I roll my eyes. “Goddamnit, Mark. I grew up an hour away from here. I’m fucking from here.”
I haven’t heard from CP after trying to summon him with the bouncy ball, go figure. This is a good thing. If I had heard from him, then maybe I’d be lost forever to a world of unreality. Or worse, I’d be once again stuck wondering when I’d hear from him next. Trying to get him to pay attention to me is no easy task – I know this because I’ve spent way too much of the last year doing it.
I decide it’s time to let him go, along with a few other people and things from back home. I figure if I’m gonna start a new year of working my way out of Oklahoma comedy and into the L.A. scene, where most people don’t mind so much if I tell a joke that’s indirectly about dead babies, I need to get rid of some of the excess baggage I carry around. (*Note: I still intend to carry around my bag of magic bouncy balls, so my literal excess baggage remains intact.)
You may be wondering why I’ve wasted so much of my time on someone that doesn’t know I exist. Believe me, I’ve often wondered that myself. Because maybe my best friend is right – maybe CP is just a mean jerk. Maybe he’s a bad guy. But during the short time I’ve known him, so many of the things he’s said have stuck with me for one reason or another, and they help me adjust to lots of different situations here in L.A., or anywhere. For that, I can’t not love him.
Even after he’s gone from my life, I still hear him. The insightful things he said stay with me, just like the funny and kind things that Angelo said stick with all the L.A. comics around him. It makes me think that comedians should treat life like we treat our few minutes onstage: we know we have a limited time to make an impression on people, so we go on as though that impression is the only thing they’ll remember about us. And it just might be.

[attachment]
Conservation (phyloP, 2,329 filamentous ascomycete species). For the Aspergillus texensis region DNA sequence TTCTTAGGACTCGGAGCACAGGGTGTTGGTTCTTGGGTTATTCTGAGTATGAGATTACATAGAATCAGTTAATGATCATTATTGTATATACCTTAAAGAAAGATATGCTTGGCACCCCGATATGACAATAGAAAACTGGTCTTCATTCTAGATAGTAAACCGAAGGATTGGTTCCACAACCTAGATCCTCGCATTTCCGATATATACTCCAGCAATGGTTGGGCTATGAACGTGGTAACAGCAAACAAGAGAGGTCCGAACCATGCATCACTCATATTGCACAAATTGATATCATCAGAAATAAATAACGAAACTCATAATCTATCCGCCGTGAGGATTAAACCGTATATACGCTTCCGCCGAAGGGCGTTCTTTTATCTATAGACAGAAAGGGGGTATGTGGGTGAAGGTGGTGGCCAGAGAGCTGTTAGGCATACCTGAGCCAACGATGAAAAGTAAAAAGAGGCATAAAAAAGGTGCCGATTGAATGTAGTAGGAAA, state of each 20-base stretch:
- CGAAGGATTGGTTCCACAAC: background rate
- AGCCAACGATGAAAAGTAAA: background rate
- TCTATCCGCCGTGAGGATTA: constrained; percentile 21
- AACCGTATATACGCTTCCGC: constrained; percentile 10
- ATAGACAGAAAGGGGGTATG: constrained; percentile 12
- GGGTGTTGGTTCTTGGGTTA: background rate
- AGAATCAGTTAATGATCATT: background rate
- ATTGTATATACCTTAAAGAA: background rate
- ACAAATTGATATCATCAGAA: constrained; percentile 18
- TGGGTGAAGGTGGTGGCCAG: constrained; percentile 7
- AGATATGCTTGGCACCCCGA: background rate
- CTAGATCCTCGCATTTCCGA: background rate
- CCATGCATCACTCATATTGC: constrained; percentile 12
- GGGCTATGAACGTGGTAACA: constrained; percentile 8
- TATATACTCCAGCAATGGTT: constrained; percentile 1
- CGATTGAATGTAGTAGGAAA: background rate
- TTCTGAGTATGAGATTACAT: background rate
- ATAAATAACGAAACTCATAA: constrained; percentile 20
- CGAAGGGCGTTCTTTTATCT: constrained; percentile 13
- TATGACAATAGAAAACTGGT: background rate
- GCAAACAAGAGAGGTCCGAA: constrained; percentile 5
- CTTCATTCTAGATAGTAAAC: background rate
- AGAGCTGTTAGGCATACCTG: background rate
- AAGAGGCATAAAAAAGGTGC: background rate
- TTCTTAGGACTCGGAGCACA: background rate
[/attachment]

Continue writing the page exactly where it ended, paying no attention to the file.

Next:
Because the things we say, they outlive us.
It’s September 2010, I’m four years into standup, and I’m in the back of an unfamiliar comedy club in a new city, cracking my knuckles and swaying back and forth, trying to get a hold of my nervous energy. I’m about to do a guest spot in front of a packed room, and if I do well, I can book a week in the club. As the host starts my intro, a sweeping panic runs through me.
I turn to CP. “Oh my God,” I say. “Is it okay if I’m a little dirty? Shit, am I supposed to be clean?”
He laughs, shaking his head at my amateurish behavior, and in that casual way he has, that way that I love, he brushes away my worries with a shrug.
“Just be funny,” he says.